Joan Miró - Editions & Works on Paper New York Tuesday, April 20, 2021 | Phillips
  • Provenance

    Gift of the artist
    René LeMoigne, Paris

  • Literature

    Fernand Mourlot 959-990
    Patrick Cramer books 188

  • Catalogue Essay

    René LeMoigne together with Guy Veliot were Miro's printers while he was working in the Maeght printing studio in Levallois. René described how Miró approached his plates: "I give him a zinc plate and he starts off by working very fast, with utter freedom and extraordinary speed. He doesn't use any particular tools, but rather natural instruments, his fingers. He achieves many transparencies and washed effects with his fingers.." Yvon Taillandier, Miró grafías: dibujos, grabados sobre cobre, lithographs, grabados sobre madera, libros, carteles, Barcelona, Gustavo Gili, 1972, p. 71

    Miro had long planned to illustrate a book by Robert Desnos in the late 1920's, but the project was delayed by the outbreak of the Spanish Civil War and subsequently the Second World War, in which Desnos was an active member of the French Resistance. He was arrested by the Gestapo in 1944 and sent to several concentration camps including Auschwitz and Buchenwald. Desnos survived the war only to die of typhoid a few weeks after the liberation of the camp where he was held. Nearly 30 years later, Desnos' widow approached Miro with the idea of illustrating his works again. In the end they settled on Pénalités de l'enfer ou les nouvelles Hébrides (The Penalties of Hell or The New Hebrides), Desnos' first work in prose, written in Morocco in 1922.

    As Renee Riese Hubert writes in her deeply analyzed essay on the portfolio:

    This late sumptuous work and livre d’artiste by Miro and using Robert Desnos’ first work in prose ("it is indeed my first work in prose, written without any preoccupation by my own amusement and to be rid at any cost of the emptiness I experienced at the beginning of the year") from 1922 defies the usual parallels between image and text and shows dynamic affinities with typography and image - with the box turning "the book into an object, a treasure house temptingly dangerous by reason of its title, which ironically warns of eternal retribution." The portfolio lacks any perceptible unity - fragments of proverbs, poetry and songs along with numerous lithographs by Miro all tied together with the most exuberant, varied typography by Michel Otthoffer. Nothing follows each other and what is known turns into the unfamiliar, constant interplay between the visual and verbal, ideas that suggest freedom - a wonderful Surrealist’s game.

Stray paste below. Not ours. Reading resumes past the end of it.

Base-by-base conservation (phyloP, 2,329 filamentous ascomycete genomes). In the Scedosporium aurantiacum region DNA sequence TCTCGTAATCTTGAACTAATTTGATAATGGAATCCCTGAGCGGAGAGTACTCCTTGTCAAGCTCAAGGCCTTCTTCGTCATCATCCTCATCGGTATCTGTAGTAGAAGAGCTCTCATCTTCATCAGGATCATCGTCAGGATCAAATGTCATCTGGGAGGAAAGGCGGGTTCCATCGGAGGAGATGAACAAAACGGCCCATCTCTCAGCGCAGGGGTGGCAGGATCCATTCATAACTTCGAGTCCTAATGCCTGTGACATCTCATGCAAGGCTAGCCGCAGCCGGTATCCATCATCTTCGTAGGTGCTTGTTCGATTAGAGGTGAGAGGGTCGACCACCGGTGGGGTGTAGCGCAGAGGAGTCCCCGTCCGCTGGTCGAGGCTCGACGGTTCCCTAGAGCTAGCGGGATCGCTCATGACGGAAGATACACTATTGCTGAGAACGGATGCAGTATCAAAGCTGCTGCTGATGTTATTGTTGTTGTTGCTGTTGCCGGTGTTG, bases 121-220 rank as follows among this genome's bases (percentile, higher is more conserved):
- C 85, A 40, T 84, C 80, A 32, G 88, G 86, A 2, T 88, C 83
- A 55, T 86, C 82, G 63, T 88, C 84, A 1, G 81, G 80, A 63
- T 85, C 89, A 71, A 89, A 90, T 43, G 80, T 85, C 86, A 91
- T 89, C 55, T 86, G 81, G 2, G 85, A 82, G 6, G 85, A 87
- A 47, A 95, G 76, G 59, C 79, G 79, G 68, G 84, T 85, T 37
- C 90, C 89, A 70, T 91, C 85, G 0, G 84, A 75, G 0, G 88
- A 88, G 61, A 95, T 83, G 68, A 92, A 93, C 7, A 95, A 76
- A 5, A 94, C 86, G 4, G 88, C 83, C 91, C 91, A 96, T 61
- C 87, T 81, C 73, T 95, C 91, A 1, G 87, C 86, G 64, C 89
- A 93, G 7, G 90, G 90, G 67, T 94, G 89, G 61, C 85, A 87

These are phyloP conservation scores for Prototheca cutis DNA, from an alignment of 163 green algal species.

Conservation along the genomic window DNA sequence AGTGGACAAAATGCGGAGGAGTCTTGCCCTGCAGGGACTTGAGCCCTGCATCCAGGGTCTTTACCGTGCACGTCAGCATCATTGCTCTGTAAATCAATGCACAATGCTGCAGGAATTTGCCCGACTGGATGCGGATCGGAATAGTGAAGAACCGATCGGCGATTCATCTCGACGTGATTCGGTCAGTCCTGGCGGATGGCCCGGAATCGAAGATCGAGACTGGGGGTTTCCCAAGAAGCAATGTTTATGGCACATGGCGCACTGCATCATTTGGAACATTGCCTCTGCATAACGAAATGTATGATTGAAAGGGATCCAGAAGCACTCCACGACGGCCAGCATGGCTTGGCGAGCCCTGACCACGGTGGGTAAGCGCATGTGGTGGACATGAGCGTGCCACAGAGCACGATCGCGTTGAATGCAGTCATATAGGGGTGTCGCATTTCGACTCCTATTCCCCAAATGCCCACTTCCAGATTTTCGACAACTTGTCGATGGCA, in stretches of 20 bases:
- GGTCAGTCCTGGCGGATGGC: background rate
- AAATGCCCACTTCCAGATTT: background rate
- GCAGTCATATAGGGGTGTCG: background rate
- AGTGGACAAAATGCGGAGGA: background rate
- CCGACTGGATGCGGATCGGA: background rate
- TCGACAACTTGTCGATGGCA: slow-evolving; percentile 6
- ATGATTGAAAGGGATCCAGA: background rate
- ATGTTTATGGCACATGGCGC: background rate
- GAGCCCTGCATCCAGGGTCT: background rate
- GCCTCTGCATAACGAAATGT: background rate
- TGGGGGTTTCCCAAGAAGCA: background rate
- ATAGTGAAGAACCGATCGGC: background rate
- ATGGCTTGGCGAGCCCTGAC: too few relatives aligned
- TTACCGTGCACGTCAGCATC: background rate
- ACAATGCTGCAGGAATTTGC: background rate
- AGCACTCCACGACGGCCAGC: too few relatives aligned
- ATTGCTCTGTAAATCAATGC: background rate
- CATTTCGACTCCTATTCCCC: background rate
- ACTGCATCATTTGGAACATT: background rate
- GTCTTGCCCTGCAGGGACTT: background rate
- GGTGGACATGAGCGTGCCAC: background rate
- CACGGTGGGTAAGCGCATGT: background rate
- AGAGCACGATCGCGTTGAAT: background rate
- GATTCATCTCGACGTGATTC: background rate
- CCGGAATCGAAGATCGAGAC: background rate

The truncated poetic texts, far from being self-sufficient, require all the help that typography and spatial arrangement can provide to assert their meanings. Miro’s figures suggesting eroticism and voyeurism, constellations of transforming improvisations. Each page has its own style, unique composition, space - each page is an elaborate, independent work. Typography generally imposes an order, but here Les Penalites de l’enfer includes a wide variety of texts whose differences are considerably increased by typography. Each page has its own style, its unique composition, its particular conception of space. Each page transforms the text into a never-duplicated plastic work. Since repetitiousness in the text is reduced to a minimum and uniformity of printing has been avoided at all costs, each page asserts itself as an independent work of art. This situation appears highly paradoxical since stylization, order, and symmetry dominate the printed page and leave little room for improvisation. Typography, far from making the text available by means of a universal code, generally imposes an order entirely its own. Miro, by frequently introducing colored and linear signs that evoke writing and printing together with a multiplicity of gestures suggestions creative improvisation, also imposes an order of his own making. The typography clashes with the lithographs insofar as regular shapes, indispensable to printing, are avoided. Nonetheless, the typography is no less playfully subversive than the lithographs themselves; all kinds of lettering are introduced: calligraphy, gothic types, geometric forms, all conveying the diversity of the poetic language while functions in a referential semantic system. This range and variety somehow match the concatenation of pencil sketches, fingerprints, shiny oil painting, grattages, and collages of the lithographs, where all possible means are used to avoid homogeneity and repetition and to display difference.